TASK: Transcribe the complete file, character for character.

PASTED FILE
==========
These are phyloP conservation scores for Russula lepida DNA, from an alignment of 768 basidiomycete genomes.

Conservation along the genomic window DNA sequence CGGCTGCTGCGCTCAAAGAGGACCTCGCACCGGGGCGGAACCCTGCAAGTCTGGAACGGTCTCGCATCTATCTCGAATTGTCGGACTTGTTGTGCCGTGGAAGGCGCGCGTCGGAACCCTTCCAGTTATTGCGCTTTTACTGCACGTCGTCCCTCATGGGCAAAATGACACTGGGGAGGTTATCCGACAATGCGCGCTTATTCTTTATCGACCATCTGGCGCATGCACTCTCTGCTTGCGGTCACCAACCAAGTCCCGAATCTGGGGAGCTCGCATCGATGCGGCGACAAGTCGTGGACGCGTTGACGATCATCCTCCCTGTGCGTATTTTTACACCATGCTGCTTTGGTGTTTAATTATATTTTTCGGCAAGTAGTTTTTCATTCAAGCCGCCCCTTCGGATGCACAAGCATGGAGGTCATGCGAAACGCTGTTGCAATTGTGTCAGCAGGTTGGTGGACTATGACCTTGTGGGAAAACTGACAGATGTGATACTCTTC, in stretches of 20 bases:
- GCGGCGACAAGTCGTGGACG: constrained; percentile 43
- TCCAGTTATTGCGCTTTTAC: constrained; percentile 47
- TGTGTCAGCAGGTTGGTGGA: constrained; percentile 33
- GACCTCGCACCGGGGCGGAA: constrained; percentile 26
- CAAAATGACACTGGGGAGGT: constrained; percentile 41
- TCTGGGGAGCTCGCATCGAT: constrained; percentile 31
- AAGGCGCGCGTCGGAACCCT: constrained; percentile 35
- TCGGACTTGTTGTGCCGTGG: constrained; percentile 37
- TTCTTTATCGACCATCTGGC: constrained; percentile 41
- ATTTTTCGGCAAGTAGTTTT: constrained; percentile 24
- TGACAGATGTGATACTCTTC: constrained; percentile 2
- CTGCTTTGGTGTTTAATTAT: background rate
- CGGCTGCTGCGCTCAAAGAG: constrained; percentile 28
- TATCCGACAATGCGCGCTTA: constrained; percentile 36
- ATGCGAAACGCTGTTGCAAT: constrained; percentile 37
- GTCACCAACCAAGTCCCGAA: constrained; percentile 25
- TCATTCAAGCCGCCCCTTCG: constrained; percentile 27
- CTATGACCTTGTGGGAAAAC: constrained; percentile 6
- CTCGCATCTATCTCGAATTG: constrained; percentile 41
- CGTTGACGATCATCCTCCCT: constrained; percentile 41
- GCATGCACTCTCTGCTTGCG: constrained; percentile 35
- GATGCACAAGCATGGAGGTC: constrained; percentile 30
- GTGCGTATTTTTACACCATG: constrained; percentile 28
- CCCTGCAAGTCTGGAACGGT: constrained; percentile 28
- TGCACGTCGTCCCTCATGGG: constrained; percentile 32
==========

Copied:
These are phyloP conservation scores for Russula lepida DNA, from an alignment of 768 basidiomycete genomes.

Conservation along the genomic window DNA sequence CGGCTGCTGCGCTCAAAGAGGACCTCGCACCGGGGCGGAACCCTGCAAGTCTGGAACGGTCTCGCATCTATCTCGAATTGTCGGACTTGTTGTGCCGTGGAAGGCGCGCGTCGGAACCCTTCCAGTTATTGCGCTTTTACTGCACGTCGTCCCTCATGGGCAAAATGACACTGGGGAGGTTATCCGACAATGCGCGCTTATTCTTTATCGACCATCTGGCGCATGCACTCTCTGCTTGCGGTCACCAACCAAGTCCCGAATCTGGGGAGCTCGCATCGATGCGGCGACAAGTCGTGGACGCGTTGACGATCATCCTCCCTGTGCGTATTTTTACACCATGCTGCTTTGGTGTTTAATTATATTTTTCGGCAAGTAGTTTTTCATTCAAGCCGCCCCTTCGGATGCACAAGCATGGAGGTCATGCGAAACGCTGTTGCAATTGTGTCAGCAGGTTGGTGGACTATGACCTTGTGGGAAAACTGACAGATGTGATACTCTTC, in stretches of 20 bases:
- GCGGCGACAAGTCGTGGACG: constrained; percentile 43
- TCCAGTTATTGCGCTTTTAC: constrained; percentile 47
- TGTGTCAGCAGGTTGGTGGA: constrained; percentile 33
- GACCTCGCACCGGGGCGGAA: constrained; percentile 26
- CAAAATGACACTGGGGAGGT: constrained; percentile 41
- TCTGGGGAGCTCGCATCGAT: constrained; percentile 31
- AAGGCGCGCGTCGGAACCCT: constrained; percentile 35
- TCGGACTTGTTGTGCCGTGG: constrained; percentile 37
- TTCTTTATCGACCATCTGGC: constrained; percentile 41
- ATTTTTCGGCAAGTAGTTTT: constrained; percentile 24
- TGACAGATGTGATACTCTTC: constrained; percentile 2
- CTGCTTTGGTGTTTAATTAT: background rate
- CGGCTGCTGCGCTCAAAGAG: constrained; percentile 28
- TATCCGACAATGCGCGCTTA: constrained; percentile 36
- ATGCGAAACGCTGTTGCAAT: constrained; percentile 37
- GTCACCAACCAAGTCCCGAA: constrained; percentile 25
- TCATTCAAGCCGCCCCTTCG: constrained; percentile 27
- CTATGACCTTGTGGGAAAAC: constrained; percentile 6
- CTCGCATCTATCTCGAATTG: constrained; percentile 41
- CGTTGACGATCATCCTCCCT: constrained; percentile 41
- GCATGCACTCTCTGCTTGCG: constrained; percentile 35
- GATGCACAAGCATGGAGGTC: constrained; percentile 30
- GTGCGTATTTTTACACCATG: constrained; percentile 28
- CCCTGCAAGTCTGGAACGGT: constrained; percentile 28
- TGCACGTCGTCCCTCATGGG: constrained; percentile 32